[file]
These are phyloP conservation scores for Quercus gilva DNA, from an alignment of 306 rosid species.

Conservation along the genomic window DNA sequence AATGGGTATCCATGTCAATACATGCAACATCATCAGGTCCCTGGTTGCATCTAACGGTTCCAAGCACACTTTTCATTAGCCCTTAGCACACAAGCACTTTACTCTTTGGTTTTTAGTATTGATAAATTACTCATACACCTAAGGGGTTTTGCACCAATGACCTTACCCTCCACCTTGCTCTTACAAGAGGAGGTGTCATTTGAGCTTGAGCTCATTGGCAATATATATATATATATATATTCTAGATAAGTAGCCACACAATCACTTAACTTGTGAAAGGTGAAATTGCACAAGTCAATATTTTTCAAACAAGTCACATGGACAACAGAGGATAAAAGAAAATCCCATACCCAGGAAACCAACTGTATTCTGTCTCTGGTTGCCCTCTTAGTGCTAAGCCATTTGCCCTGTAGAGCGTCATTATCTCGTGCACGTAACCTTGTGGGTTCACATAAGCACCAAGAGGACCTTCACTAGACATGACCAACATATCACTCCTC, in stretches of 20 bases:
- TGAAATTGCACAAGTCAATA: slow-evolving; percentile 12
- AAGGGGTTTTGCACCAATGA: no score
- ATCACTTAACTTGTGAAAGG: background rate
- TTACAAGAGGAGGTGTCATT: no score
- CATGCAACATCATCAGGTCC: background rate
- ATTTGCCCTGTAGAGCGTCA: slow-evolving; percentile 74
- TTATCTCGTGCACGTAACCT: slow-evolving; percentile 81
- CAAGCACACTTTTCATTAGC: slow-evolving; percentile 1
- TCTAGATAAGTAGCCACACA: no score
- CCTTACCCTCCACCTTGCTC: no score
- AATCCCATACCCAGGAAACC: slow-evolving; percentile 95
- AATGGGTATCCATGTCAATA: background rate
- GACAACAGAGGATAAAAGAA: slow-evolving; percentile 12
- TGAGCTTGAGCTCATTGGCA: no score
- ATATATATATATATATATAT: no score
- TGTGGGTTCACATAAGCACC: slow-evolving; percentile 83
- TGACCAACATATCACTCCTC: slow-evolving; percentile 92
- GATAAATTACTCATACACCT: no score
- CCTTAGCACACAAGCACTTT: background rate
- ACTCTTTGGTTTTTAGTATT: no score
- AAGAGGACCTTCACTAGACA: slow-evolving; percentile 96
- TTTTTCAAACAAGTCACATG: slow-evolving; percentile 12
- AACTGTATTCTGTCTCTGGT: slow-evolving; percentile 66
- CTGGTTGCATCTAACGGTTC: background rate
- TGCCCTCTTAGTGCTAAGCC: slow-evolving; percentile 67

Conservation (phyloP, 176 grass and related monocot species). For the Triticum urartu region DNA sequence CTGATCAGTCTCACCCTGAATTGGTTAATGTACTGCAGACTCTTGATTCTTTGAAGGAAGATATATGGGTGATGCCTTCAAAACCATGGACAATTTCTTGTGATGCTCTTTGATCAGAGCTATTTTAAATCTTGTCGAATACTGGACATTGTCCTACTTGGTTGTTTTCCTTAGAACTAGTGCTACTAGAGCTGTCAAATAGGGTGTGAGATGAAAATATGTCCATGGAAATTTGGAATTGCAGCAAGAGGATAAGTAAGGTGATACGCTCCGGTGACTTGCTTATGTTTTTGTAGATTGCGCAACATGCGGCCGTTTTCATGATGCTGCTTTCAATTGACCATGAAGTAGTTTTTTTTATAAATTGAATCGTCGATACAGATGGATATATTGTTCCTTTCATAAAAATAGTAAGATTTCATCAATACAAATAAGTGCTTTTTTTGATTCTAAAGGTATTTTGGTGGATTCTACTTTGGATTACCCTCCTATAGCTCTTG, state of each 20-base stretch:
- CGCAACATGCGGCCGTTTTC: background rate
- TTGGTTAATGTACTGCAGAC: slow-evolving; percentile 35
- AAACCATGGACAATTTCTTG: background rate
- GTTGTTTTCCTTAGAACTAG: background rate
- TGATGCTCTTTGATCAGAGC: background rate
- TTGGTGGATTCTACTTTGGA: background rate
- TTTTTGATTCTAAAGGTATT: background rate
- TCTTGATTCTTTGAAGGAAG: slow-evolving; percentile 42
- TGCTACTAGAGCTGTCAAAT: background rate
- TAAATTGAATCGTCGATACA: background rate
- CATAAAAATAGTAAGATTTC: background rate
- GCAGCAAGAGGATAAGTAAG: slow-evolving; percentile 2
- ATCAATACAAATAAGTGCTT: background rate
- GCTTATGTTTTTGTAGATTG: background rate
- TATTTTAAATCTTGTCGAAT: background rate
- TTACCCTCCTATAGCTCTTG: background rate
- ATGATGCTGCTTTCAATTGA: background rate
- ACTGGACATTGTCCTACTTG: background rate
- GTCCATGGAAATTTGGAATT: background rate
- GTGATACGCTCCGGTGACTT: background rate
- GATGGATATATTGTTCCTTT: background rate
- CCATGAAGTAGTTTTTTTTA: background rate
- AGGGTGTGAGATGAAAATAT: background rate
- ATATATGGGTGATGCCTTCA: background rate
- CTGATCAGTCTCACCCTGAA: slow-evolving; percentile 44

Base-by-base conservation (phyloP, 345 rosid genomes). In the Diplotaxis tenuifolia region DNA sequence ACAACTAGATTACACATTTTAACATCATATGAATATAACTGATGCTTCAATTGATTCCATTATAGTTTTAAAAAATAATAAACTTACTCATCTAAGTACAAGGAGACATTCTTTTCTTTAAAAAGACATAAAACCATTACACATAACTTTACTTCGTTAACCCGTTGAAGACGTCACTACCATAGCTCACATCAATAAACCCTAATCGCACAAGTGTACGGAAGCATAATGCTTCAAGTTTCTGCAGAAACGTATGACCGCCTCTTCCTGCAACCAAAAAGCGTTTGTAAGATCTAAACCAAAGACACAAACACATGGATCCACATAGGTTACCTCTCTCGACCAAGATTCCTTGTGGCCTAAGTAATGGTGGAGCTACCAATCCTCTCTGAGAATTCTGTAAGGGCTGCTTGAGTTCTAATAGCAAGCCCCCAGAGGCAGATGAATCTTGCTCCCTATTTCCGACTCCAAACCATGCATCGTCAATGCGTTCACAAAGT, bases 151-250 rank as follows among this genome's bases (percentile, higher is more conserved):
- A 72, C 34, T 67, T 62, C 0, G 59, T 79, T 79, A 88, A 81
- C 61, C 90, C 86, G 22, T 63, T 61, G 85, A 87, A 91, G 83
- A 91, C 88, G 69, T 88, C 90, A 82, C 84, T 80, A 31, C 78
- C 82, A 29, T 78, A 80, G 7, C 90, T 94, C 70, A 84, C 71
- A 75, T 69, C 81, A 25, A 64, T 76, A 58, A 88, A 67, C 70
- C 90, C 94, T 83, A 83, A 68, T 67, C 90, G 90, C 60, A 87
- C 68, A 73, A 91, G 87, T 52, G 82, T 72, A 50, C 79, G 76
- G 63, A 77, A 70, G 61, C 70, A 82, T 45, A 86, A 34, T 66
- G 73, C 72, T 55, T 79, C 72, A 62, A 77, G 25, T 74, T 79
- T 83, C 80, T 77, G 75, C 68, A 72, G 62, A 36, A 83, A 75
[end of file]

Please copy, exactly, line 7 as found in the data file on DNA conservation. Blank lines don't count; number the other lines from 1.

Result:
- CATGCAACATCATCAGGTCC: background rate